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United States Post Office Issues Mister Rogers Forever Stamp

The U.S. Postal Service has immortalized television icon Mister Rogers on a Forever stamp. Postmaster General Megan J. Brennan dedicated the stamp honoring Fred Rogers today at the studio named in his honor where it all began 50 years ago — WQED's Fred Rogers Studio in Pittsburgh.

"Mister Rogers and his Neighborhood of Make-Believe made the ups and downs of life easier to understand for the youngest members of our society," said Brennan. "In Mister Rogers' Neighborhood," children learned, in a safe space, how to be a friend and create relationships. He shaped generations with his kindness and compassion. It's why we honor him today."

Fred Rogers (1928–2003) was known as a beloved television neighbor to generations of children. His groundbreaking public television series Mister Rogers' Neighborhood inspired and educated young viewers with warmth, sensitivity and honesty.

The stamp features Walt Seng's photograph of Rogers in a red cardigan and also includes puppet King Friday XIII, a Mister Rogers' Neighborhood character hailing from "The Neighborhood of Make-Believe." The words "Forever" and "USA" appear in the left corner.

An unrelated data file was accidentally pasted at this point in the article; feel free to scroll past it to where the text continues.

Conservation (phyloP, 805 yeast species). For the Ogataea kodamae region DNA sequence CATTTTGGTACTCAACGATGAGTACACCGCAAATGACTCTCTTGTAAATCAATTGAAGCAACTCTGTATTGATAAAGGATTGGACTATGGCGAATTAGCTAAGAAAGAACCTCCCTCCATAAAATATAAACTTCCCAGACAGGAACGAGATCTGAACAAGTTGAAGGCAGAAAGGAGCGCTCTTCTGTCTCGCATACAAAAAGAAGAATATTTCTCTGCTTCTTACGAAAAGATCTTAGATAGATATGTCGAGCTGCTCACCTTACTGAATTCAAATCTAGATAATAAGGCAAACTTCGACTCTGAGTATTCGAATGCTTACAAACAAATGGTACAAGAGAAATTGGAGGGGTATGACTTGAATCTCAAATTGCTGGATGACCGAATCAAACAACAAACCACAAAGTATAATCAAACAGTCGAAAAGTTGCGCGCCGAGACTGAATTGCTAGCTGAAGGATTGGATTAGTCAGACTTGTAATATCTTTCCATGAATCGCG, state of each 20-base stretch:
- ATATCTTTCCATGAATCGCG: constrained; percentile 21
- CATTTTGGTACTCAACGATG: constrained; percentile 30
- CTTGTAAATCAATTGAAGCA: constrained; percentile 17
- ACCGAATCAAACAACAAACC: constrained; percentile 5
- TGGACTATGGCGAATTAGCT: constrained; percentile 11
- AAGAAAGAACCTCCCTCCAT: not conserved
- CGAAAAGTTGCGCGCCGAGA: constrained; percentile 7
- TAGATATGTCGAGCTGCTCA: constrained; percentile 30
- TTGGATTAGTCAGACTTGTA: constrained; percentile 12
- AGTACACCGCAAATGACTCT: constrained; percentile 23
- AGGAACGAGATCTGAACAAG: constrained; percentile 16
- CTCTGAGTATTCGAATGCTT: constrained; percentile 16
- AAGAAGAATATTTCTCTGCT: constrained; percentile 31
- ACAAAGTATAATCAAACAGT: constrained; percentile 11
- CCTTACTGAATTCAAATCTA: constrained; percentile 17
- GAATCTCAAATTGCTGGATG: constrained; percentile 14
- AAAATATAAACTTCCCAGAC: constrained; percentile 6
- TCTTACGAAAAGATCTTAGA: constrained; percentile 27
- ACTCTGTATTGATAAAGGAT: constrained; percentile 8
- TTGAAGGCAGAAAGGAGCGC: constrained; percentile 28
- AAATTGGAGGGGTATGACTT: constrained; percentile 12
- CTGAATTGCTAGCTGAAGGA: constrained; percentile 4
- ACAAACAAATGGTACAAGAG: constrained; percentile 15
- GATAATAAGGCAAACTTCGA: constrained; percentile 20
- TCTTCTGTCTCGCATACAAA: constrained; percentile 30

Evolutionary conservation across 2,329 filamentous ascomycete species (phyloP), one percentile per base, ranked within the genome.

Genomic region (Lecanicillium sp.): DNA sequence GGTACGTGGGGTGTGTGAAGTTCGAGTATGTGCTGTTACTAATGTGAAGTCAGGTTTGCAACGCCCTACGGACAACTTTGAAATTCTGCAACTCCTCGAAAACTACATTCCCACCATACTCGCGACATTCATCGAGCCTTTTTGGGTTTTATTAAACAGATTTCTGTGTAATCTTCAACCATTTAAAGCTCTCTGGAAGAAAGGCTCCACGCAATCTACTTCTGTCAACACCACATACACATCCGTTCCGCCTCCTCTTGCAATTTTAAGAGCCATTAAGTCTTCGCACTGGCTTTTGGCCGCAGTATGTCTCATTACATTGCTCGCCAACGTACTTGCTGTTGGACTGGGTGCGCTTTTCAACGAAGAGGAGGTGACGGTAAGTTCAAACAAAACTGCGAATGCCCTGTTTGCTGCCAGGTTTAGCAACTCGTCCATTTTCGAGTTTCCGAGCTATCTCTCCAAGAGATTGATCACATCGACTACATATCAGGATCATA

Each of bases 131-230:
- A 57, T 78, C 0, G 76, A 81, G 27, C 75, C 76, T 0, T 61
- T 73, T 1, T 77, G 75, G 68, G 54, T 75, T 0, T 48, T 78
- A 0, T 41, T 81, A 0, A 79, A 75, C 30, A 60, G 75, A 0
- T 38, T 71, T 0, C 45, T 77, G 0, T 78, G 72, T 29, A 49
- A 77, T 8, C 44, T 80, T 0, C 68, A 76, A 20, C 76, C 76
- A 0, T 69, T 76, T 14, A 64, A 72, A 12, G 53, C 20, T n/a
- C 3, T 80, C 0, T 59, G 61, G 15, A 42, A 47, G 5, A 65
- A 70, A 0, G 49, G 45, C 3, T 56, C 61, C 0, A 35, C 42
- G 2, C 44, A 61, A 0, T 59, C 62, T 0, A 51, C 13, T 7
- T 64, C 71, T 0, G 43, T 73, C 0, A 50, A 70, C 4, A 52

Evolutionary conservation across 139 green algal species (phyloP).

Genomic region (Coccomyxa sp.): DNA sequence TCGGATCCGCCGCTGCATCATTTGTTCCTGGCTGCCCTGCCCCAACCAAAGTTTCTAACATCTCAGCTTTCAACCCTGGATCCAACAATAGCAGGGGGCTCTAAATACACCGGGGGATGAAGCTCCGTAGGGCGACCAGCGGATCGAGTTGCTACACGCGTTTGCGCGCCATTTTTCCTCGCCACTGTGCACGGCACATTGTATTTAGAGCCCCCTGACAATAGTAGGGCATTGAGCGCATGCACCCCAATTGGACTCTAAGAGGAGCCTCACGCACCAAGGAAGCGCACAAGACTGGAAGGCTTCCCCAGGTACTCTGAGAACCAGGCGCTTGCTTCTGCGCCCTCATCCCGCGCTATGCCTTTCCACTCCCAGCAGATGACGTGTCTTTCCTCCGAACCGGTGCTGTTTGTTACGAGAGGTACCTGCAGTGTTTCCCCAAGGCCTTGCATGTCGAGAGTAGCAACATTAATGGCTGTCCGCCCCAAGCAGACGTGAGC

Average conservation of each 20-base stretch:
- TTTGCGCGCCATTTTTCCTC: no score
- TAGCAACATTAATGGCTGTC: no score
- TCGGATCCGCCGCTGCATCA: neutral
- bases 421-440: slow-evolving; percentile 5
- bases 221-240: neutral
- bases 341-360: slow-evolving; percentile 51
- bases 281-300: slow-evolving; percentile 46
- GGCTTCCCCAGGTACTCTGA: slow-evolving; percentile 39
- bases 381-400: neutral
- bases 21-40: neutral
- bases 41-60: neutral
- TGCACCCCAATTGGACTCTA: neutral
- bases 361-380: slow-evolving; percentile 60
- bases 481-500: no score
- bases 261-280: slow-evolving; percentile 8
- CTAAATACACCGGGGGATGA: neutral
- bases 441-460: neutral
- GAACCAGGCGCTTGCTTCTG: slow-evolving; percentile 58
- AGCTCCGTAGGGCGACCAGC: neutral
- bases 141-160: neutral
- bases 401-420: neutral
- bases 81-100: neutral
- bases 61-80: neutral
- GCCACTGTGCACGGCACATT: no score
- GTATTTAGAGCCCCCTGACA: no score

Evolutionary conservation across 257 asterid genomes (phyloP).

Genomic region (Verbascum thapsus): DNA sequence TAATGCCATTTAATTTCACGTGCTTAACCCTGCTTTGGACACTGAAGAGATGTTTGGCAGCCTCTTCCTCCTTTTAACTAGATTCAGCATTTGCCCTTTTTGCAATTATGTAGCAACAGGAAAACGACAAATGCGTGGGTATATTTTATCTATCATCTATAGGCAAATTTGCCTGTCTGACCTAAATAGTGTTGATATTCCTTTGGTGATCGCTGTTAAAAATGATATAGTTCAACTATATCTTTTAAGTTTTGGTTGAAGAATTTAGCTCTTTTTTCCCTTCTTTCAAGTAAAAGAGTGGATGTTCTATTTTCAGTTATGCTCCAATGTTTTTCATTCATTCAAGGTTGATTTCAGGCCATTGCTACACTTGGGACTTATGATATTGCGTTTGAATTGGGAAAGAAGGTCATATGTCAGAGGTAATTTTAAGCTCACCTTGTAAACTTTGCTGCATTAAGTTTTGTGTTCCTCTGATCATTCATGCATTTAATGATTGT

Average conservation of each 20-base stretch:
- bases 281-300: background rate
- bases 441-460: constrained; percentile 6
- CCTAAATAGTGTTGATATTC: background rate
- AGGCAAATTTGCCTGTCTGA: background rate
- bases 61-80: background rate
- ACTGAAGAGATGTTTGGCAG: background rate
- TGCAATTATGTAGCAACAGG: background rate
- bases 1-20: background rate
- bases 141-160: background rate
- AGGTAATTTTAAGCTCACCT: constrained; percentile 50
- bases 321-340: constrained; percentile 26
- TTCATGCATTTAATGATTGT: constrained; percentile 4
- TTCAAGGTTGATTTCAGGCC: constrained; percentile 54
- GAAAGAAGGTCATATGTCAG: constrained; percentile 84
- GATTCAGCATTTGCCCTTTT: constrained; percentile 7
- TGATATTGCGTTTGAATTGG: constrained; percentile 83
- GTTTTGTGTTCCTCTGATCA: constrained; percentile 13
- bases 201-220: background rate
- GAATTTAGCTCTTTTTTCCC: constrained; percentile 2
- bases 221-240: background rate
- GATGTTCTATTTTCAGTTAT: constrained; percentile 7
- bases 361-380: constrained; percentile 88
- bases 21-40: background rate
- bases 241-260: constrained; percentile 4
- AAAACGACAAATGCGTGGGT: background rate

Each episode of "Mister Rogers' Neighborhood" began with its host welcoming the audience into his television "house." While singing the show's theme song "Won't You Be My Neighbor?" which he composed along with hundreds of other songs, Rogers always put on his trademark cardigan, changed into sneakers, and then introduced the day's topic. He discussed many of the experiences of growing up, like sharing and friendship, and difficult subjects like anger, fear, divorce and death.

New episodes of "Mister Rogers' Neighborhood" aired nationally from 1968 to 2001. To generations of viewers who grew up enjoying his show, Rogers remains a beloved figure.

The Mister Rogers stamp is being issued as a Forever stamp. This Forever stamp will always be equal in value to the current First-Class Mail one-ounce price.

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